Tag Archive | other artistic expressions

Talking portraits

My portraits are not painted according to actual people. They just exist in my head.

While painting the first few ones, the question started spinning through my head; “How would they be related to each other?” During the long solitary hours of painting and an idle mind, it wasn’t difficult to got entangled in their imaginary life’s. Slowly it appears that writing about their ‘experiences in life’ got part of this painting theme too. So, a new blog was born soon. A collaborative blog, written by the portraits …

It looks like it becomes a larger project than I thought it would be, and I couldn’t easily store it in just a corner of this website. So, to prevent confusion I created a new digital room for the talking portraits. With a who-is-who section and some more explanation in the form of a statement.

CLICK, SCROLL and you will find out what this is all about.


talking portraits


My first time for money

16 October 2008

Around the millennium, I had access to an office in Amsterdam, which I used as an art studio. Near the studio was a bar. I tried to visit the bar as less as possible. About once a week, mostly on Friday when everybody celebrated the start of the weekend. This local bar was run by a couple and their adult son.

One afternoon I went to the son’s apartment. He would give me 250 euro in advance of the job … Because I had designed a mural for him.
Earlier that day I had unrolled my drawing on the counter of the bar to show him my idea. All the customers were watching and meddling in. After a few minutes discussing and approvingly murmeling, the son, the customers and I unitedly toasted on the acquired agreement.

The apartment of the son was a typical men’s house. There were only the much-needed pieces of furniture of the type chrome, glass and leather-look, along with a few wilting houseplants on floor of white high gloss tiles. This kind of cold and unattractive atmosphere apparently was aware by the son too, because the idea was that my mural would change that. If he could have lured a girl into his house in the near future, at least he had to offer a piece of conversation.
My first time for moneyI worked on the mural for 1 week. If he left his appartment in the morning to work in the bar, I came in a little later with his house key and stayed untill the end of the afternoon.
For a first time I was quite satisfied about the result. A true flag on a mud barge (Dutch saying). These days probably would do it in a different style, but hey … it was 16 years ago. And the son was happy.

Soon after this first mural commission, my auntie asked me to create a mural in her kitchen. It was a small one, but it counts as an art-project anyway.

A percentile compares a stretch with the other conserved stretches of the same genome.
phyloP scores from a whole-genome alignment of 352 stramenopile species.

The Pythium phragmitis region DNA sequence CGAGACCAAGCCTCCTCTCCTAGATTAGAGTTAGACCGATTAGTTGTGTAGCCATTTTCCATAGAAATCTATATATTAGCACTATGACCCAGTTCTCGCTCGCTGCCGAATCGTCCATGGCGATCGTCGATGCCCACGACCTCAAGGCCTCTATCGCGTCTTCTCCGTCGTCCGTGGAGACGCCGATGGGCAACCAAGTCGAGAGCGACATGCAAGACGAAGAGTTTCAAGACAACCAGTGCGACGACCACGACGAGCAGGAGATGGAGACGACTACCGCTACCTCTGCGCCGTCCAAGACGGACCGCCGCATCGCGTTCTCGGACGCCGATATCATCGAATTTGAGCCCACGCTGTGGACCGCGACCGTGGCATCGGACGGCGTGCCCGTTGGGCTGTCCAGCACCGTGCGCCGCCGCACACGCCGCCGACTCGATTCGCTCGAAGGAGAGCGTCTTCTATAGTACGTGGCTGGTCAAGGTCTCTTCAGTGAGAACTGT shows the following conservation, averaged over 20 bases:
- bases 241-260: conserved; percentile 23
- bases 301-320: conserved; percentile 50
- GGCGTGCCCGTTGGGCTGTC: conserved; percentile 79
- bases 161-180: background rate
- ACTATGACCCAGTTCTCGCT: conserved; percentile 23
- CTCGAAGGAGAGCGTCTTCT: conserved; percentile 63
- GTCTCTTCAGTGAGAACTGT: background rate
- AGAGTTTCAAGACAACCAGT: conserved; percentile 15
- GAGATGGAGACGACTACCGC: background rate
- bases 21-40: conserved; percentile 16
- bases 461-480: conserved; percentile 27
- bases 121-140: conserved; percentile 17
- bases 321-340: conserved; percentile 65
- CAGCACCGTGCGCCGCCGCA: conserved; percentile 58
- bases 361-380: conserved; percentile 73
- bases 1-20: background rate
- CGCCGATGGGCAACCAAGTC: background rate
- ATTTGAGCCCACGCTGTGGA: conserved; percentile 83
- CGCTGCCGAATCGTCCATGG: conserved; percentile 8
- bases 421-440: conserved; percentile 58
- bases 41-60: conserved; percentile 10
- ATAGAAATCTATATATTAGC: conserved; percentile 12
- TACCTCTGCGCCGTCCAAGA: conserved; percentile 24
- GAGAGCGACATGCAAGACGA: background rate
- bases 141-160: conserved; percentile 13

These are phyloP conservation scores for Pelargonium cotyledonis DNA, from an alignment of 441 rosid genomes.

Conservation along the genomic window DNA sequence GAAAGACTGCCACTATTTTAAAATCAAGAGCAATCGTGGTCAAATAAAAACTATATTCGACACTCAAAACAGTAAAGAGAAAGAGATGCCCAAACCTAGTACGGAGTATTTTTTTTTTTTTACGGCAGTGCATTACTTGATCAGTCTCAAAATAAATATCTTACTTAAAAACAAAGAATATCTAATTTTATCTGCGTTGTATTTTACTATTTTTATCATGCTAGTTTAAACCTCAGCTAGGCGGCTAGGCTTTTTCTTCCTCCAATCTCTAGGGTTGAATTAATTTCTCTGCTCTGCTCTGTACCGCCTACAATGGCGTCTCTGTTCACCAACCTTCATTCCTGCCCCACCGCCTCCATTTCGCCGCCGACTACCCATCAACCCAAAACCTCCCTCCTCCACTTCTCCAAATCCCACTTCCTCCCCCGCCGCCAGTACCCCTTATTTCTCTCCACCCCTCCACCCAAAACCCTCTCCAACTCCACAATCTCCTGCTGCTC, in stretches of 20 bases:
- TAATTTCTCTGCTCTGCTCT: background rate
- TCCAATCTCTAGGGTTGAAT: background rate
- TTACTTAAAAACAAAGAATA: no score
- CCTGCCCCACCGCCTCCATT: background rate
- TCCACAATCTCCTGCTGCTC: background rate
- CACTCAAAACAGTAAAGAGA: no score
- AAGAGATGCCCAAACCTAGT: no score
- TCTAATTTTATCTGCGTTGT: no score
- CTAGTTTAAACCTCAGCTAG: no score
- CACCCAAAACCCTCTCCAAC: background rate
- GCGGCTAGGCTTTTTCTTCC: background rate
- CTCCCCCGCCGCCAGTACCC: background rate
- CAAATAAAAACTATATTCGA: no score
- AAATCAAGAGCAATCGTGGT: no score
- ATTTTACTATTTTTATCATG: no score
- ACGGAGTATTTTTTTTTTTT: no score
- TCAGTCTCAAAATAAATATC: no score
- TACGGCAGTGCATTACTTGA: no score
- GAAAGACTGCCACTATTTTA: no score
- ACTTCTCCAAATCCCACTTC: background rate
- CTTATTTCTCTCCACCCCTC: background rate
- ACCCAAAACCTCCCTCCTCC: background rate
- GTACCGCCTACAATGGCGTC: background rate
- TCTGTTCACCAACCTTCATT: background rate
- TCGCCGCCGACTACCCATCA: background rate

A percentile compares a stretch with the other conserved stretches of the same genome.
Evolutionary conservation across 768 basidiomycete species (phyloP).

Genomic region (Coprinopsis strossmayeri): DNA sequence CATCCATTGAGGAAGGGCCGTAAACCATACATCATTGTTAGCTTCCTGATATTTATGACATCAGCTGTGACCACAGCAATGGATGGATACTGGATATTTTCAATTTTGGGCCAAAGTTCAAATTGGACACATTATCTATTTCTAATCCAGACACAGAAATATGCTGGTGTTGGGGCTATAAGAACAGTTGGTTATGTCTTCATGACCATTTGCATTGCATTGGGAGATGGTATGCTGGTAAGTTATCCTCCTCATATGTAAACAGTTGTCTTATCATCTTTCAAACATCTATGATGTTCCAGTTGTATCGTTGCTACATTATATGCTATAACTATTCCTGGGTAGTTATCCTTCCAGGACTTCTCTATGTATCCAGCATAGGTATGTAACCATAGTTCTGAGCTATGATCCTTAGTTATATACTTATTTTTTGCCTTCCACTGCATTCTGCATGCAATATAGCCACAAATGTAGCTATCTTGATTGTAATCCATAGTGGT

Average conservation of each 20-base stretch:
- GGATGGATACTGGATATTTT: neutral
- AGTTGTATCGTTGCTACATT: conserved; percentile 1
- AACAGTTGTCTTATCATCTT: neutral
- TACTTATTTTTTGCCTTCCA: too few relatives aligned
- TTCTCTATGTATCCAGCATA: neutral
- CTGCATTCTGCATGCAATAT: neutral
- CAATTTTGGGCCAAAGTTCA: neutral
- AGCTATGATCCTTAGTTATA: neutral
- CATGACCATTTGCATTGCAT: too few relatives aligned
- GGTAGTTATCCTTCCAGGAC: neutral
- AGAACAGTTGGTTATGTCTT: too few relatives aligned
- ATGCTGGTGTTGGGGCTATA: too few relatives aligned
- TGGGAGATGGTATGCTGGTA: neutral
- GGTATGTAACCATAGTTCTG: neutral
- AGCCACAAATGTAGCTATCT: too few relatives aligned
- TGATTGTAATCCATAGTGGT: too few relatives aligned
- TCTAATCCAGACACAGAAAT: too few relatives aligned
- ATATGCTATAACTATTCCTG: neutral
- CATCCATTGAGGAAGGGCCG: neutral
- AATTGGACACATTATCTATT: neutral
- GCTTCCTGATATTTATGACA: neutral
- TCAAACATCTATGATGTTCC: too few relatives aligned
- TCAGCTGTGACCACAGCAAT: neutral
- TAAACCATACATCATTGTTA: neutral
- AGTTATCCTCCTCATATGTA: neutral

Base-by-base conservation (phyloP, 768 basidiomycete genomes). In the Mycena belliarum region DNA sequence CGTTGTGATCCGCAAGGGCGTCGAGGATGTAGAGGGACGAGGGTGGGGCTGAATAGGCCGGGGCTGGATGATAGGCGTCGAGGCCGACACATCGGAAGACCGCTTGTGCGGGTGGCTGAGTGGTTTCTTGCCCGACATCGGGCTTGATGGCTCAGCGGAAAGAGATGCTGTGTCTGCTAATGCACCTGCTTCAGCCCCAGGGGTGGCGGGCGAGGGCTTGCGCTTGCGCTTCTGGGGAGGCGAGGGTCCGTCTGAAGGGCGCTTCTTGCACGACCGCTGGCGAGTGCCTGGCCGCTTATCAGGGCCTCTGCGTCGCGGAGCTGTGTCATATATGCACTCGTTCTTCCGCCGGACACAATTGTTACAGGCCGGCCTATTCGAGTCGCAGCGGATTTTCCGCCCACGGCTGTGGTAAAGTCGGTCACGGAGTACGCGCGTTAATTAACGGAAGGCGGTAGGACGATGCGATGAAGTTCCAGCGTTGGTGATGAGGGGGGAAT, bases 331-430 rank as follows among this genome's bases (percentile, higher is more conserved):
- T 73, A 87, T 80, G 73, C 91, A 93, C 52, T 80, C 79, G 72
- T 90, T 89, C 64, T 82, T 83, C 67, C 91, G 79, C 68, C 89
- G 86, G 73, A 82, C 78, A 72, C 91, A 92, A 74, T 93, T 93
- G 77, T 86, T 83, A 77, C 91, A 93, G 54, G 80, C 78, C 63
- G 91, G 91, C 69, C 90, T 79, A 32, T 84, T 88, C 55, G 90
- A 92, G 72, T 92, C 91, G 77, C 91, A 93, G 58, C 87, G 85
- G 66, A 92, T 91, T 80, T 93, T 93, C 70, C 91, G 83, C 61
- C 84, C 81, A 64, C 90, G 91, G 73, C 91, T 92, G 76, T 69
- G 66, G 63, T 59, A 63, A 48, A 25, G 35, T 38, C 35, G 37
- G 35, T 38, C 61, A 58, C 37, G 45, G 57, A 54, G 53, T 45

My aunty asked me to create a mural in her kitchen. It was a small one, but it counts as an art-project anyway.

TooHoT made it to stores worldwide

24 August 2008

The TooHoT is about to hit the shelves!
My award winning entry for the PAL design contest will be appearing in stores around the globe soon. Whoohoo!
Two years ago I won the second price in a contest to design a fun looking case for the PAL radio. Because I found the body of the radio was good looking already, I decided to design a kind of stand only. It became this melted looking bottom and I called it TooHot.
Here you can find the how it’s made (sorry for the Dutch captions).

The organisation was delighted. Recently they ask me permission to reproduce them and today I got the results in 5 colors. Don’t they look awesome? Next year the PAL design contest has a Finnish edition endorsed by their national design organization. They chose MY design as example image. Isn’t that cool? And hot?!

 The Finnish edition  toohot china04 Sounds Cool Looks Hot They've sent me THREE examples!

Plaster art

12 August 2008

1993 Bay of Gokova, Turkey

1993 Bay of Gokova, Turkey

The ‘art related’ stuff in this post is somewhat unusual.
In 1993 I took some lessons to learn to handle a parapent. Soaring in the flat Netherlands was possible along the dunes, but it was more fun to do it in the higher mountains of La France or Turkey.
After a few years I got an accident (another parapenter bumped on me, while I was watching on the dunes) and I needed to wear a brace of plaster for 2 months. I wasn’t an artist if it didn’t get it decorated! In the famous Dutch Delft Blue pottery style. Fragile too.

1993 Aspres-sur-Buëch, La France

1993 Aspres-sur-Buëch, La France

After 12 years my sister in law discovered that the brace was still ‘exhibited’ on top of the closet in the plaster room of the hospital!

plaster art 1995 The nurse did his best to keep the brace intact when he was sawing it off (yes, that happened with a tiny saw). The gap was meant for easier breathing and allow some room for the stomach.
1995 The physician did his best to keep the brace intact when he was sawing it off (yes, that happened with quite an ordinary saw). The gap was meant for easier breathing and allow some room for the stomach.




Agaricia in bronze

agaricia bronze

4 October 2007

This bronze/glass/wood sculpture is based on the painting Agaricia Bullio, which was inspired by the surface texture of one of the Caribbean Lettuce Corals, Agaricia. These corals form thin plates as delicate as bone china and are extremely vulnerable to environmental changes.

The trunk started life in white clay. Just like coral it has both plant and animal characteristics.

Next silicon bronze castings were made using the lost wax method.

The base is made of swamp Kauri, a New Zealand native tree. This wood is milled from trees that fell
thousands of years ago and have been buried and preserved underground in swamps. I have oiled the wood about 20 times to give it a deep luster.

The bronze part is an edition of 3. Because of the glass en wooden part they are never the same.


Exquisite corpse: One dollar

14 July 2007

This is the second part of my excorps project with Peter van Oostzanen.